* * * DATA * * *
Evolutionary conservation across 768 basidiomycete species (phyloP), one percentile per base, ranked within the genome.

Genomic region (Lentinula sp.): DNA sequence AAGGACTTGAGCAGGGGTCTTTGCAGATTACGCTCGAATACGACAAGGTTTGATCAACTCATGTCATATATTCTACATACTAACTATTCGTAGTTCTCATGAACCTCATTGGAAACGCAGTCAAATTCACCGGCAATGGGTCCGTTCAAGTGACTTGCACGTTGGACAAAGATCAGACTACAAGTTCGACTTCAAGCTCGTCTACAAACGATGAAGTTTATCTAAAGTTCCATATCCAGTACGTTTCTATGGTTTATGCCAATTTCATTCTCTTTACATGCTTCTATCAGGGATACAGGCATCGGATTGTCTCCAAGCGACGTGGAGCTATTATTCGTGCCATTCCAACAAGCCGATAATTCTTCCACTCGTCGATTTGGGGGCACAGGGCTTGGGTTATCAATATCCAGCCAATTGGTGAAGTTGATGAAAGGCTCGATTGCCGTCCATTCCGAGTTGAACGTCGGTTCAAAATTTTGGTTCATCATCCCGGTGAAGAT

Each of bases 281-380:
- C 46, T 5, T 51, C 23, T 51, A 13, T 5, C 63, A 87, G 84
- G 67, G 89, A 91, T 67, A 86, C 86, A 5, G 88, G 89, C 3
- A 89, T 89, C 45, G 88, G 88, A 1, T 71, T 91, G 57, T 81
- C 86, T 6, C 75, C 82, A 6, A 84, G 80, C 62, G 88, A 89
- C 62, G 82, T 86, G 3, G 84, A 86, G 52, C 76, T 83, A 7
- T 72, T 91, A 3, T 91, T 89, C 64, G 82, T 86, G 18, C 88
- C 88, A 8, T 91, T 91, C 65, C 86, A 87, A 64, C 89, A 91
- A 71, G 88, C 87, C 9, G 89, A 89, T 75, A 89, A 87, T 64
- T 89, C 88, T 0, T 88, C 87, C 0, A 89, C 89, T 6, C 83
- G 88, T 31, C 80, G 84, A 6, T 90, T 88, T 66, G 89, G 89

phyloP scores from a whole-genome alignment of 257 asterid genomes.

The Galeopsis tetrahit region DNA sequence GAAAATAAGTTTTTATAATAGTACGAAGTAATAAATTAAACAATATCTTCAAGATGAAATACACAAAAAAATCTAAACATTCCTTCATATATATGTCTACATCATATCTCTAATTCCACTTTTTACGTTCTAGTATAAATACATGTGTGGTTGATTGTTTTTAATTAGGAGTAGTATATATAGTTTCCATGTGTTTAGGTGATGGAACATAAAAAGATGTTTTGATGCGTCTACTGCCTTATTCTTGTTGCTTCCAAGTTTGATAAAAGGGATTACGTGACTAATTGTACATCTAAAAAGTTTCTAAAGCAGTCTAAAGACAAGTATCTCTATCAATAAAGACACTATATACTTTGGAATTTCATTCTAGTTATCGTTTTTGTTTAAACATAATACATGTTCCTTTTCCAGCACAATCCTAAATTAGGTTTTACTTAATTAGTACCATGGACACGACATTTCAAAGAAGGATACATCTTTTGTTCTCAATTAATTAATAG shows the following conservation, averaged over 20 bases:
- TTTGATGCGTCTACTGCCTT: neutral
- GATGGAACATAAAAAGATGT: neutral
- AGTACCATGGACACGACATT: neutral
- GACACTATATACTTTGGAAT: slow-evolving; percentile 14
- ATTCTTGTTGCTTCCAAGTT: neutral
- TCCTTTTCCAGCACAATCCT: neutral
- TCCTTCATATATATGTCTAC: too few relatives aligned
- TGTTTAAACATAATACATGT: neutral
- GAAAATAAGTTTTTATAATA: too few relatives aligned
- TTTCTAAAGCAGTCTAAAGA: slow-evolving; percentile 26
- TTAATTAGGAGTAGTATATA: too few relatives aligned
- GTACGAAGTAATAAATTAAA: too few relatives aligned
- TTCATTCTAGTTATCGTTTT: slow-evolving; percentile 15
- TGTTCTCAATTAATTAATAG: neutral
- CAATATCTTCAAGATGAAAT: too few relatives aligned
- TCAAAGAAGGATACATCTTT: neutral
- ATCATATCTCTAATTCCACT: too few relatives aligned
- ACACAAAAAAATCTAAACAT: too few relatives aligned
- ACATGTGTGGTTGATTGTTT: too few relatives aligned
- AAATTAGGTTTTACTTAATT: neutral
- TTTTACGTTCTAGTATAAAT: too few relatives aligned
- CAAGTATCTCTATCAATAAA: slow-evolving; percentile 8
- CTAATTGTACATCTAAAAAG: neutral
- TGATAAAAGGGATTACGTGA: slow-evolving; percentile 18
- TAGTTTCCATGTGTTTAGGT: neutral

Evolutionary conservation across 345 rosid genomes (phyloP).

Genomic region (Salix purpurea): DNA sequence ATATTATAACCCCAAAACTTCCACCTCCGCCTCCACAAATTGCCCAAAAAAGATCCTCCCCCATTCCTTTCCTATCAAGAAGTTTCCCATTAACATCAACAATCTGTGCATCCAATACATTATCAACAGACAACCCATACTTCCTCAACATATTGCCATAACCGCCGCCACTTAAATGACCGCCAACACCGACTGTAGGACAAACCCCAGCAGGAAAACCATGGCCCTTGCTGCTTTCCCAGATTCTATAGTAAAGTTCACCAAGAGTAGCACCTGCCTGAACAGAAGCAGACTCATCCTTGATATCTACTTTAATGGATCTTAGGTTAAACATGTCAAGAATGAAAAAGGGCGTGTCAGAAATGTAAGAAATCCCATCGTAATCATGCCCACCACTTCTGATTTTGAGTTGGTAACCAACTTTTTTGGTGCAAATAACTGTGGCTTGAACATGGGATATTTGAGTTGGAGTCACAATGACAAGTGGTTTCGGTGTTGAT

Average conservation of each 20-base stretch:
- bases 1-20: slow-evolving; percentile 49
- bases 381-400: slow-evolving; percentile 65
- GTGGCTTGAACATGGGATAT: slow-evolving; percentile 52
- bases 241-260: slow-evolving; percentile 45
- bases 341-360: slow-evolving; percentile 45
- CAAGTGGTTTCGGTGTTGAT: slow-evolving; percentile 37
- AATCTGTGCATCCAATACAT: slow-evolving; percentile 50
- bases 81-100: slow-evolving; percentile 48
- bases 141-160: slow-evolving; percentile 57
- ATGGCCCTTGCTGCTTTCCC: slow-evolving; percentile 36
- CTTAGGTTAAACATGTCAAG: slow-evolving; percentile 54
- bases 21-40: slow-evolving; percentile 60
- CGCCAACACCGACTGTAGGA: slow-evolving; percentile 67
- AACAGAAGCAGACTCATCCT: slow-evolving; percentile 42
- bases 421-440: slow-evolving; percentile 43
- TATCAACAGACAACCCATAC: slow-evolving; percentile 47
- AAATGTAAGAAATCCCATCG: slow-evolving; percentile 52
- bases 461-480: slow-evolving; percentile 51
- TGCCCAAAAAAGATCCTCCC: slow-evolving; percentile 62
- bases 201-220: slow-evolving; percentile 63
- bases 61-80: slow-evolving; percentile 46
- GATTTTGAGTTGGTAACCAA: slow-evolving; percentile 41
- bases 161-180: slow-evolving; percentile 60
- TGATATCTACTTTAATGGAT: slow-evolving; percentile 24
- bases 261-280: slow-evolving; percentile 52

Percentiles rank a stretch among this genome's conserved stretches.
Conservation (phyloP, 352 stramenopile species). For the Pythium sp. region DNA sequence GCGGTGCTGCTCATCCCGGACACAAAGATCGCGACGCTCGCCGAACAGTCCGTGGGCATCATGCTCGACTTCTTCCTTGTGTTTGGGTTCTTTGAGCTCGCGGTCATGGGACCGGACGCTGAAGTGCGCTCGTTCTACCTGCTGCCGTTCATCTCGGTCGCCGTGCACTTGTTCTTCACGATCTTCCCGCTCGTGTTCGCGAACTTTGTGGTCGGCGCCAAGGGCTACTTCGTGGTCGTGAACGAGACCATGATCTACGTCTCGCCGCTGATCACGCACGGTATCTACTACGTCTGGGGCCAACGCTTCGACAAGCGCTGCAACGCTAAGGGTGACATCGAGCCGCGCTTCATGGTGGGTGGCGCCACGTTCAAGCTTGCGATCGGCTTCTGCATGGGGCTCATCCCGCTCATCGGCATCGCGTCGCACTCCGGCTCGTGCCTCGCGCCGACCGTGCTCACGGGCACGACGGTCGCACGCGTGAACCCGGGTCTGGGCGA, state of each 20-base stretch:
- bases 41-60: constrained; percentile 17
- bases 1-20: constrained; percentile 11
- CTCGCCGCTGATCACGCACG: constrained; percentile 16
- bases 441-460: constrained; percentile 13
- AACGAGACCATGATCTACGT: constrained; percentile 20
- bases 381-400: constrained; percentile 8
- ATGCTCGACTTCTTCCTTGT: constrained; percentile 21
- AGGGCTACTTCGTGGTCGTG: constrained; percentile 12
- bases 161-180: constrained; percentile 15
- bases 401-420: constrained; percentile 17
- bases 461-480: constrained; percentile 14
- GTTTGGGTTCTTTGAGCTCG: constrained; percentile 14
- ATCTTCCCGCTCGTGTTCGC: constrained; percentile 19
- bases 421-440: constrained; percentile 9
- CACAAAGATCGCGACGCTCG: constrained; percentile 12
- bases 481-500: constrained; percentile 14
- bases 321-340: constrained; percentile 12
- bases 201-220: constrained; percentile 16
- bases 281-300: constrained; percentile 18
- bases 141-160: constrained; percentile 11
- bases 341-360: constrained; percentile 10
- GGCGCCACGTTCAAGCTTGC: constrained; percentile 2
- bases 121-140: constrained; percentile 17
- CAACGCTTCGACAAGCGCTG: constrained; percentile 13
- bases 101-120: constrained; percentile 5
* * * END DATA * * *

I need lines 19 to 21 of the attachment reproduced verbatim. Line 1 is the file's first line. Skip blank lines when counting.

- GACACTATATACTTTGGAAT: slow-evolving; percentile 14
- ATTCTTGTTGCTTCCAAGTT: neutral
- TCCTTTTCCAGCACAATCCT: neutral